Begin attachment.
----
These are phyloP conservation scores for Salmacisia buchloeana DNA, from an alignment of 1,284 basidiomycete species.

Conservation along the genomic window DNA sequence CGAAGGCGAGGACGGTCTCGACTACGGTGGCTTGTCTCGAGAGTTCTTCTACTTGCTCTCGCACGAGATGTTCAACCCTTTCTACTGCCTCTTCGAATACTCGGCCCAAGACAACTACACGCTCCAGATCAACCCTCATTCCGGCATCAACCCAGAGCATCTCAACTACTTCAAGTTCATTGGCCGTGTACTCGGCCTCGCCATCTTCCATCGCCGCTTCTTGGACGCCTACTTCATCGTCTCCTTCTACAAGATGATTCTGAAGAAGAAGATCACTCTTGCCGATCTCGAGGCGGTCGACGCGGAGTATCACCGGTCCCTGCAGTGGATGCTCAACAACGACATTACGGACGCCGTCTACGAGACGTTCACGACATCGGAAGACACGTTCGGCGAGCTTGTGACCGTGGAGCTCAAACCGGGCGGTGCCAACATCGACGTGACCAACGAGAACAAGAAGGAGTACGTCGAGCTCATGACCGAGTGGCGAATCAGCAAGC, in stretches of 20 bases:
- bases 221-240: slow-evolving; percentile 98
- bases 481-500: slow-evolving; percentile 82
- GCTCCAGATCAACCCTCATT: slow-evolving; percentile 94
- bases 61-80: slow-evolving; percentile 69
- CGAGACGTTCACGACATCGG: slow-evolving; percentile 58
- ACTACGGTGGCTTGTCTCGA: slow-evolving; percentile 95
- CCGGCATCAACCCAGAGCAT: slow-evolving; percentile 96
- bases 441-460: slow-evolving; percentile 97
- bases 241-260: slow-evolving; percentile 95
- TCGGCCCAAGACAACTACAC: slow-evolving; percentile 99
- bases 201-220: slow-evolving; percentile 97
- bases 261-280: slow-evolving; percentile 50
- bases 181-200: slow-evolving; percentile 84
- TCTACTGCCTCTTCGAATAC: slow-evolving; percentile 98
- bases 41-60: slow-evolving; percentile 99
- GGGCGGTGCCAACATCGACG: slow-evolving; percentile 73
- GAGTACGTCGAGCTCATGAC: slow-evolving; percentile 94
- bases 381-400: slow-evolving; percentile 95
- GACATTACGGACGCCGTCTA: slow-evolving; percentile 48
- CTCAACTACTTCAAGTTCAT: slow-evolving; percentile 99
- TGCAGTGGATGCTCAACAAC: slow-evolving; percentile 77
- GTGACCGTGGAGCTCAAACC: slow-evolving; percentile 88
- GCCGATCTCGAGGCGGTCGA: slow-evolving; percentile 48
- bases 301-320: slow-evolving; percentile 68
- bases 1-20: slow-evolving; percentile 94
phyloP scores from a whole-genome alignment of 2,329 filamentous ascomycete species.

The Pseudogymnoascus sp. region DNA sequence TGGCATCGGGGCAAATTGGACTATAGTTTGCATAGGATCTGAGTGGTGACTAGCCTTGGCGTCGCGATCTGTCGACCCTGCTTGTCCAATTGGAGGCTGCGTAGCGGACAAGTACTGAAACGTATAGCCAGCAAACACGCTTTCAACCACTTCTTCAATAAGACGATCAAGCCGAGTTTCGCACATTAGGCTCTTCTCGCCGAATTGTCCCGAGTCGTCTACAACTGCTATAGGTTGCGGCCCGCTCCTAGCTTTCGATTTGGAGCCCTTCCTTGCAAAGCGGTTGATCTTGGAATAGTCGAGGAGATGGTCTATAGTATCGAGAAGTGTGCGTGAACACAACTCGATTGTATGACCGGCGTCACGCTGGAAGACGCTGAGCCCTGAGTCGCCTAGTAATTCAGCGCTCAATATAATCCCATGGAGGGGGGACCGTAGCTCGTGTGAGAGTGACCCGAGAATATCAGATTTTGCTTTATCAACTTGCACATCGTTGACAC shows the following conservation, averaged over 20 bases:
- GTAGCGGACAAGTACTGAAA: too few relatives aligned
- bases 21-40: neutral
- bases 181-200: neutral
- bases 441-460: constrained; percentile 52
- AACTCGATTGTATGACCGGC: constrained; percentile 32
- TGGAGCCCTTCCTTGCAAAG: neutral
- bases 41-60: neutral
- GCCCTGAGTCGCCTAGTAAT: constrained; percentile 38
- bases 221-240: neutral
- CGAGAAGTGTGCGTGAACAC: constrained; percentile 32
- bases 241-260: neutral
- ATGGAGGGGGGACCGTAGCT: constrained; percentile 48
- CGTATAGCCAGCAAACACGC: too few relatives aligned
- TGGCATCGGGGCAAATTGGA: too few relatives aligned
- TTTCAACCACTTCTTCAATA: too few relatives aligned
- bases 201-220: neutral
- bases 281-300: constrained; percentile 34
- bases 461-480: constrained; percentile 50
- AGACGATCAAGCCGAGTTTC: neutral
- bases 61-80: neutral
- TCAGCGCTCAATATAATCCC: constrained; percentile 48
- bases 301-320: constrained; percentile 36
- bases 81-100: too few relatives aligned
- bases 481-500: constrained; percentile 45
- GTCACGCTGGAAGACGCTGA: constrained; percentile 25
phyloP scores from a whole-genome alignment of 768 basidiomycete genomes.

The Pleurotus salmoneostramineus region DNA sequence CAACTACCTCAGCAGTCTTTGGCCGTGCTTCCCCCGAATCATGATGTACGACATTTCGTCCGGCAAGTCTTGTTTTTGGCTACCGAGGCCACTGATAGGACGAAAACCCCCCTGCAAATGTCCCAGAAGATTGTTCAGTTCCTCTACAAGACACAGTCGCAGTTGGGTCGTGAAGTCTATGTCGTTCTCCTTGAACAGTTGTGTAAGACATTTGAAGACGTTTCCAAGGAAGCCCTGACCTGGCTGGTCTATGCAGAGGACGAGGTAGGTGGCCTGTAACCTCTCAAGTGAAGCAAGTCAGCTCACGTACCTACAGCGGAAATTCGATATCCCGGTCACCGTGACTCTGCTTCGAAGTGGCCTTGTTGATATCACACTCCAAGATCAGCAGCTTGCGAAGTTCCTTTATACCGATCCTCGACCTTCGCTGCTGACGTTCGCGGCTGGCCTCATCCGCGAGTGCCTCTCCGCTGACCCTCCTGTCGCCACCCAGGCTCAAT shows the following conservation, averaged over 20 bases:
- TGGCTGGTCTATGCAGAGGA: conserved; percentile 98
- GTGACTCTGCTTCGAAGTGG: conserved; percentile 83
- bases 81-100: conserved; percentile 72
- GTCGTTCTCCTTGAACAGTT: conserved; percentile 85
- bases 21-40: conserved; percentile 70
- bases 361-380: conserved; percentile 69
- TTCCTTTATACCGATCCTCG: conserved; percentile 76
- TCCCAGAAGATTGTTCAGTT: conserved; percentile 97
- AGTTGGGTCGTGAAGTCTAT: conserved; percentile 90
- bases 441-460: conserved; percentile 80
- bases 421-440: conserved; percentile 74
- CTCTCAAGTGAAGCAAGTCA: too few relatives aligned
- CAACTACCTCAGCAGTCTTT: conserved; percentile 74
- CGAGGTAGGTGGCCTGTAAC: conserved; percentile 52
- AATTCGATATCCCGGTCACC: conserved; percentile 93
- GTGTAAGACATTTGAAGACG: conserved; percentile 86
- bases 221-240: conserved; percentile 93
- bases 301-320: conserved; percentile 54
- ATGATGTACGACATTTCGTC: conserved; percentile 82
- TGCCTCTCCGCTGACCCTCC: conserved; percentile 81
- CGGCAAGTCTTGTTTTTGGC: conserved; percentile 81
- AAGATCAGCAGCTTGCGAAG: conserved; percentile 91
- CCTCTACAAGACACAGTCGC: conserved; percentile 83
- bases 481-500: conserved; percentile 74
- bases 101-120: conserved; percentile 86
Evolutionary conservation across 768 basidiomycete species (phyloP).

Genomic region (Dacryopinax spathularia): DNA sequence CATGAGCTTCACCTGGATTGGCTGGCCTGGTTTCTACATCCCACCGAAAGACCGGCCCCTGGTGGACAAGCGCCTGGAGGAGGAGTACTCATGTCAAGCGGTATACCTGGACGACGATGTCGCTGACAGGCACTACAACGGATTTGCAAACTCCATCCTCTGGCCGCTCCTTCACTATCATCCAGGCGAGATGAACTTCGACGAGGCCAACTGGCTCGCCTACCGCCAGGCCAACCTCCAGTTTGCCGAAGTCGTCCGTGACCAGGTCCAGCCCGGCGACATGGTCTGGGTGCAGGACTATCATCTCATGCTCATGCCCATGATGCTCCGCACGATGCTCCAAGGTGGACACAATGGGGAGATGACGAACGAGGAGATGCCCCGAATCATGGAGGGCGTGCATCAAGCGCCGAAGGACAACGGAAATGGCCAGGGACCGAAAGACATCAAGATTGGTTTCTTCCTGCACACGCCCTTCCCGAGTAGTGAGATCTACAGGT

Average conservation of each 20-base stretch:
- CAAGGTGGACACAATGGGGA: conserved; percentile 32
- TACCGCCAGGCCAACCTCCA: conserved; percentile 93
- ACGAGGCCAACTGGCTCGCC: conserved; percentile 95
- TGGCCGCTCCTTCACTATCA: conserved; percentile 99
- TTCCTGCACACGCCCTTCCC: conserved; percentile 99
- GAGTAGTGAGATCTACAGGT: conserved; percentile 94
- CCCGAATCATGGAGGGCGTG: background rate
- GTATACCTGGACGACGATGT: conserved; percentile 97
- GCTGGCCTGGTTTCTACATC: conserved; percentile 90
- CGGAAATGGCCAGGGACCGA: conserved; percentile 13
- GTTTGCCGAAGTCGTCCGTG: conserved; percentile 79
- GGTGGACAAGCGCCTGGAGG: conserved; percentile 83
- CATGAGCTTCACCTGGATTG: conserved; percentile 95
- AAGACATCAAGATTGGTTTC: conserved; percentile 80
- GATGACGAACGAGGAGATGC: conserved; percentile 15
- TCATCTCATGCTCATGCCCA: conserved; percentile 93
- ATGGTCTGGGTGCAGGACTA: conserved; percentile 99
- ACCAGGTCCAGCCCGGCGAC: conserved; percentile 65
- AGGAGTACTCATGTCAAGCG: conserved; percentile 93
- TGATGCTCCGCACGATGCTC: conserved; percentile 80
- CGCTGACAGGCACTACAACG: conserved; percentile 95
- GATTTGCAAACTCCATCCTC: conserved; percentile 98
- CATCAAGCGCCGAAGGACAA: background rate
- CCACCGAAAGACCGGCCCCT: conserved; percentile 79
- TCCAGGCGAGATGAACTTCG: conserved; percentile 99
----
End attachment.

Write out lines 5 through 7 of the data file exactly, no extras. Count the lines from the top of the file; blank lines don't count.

- GCTCCAGATCAACCCTCATT: slow-evolving; percentile 94
- bases 61-80: slow-evolving; percentile 69
- CGAGACGTTCACGACATCGG: slow-evolving; percentile 58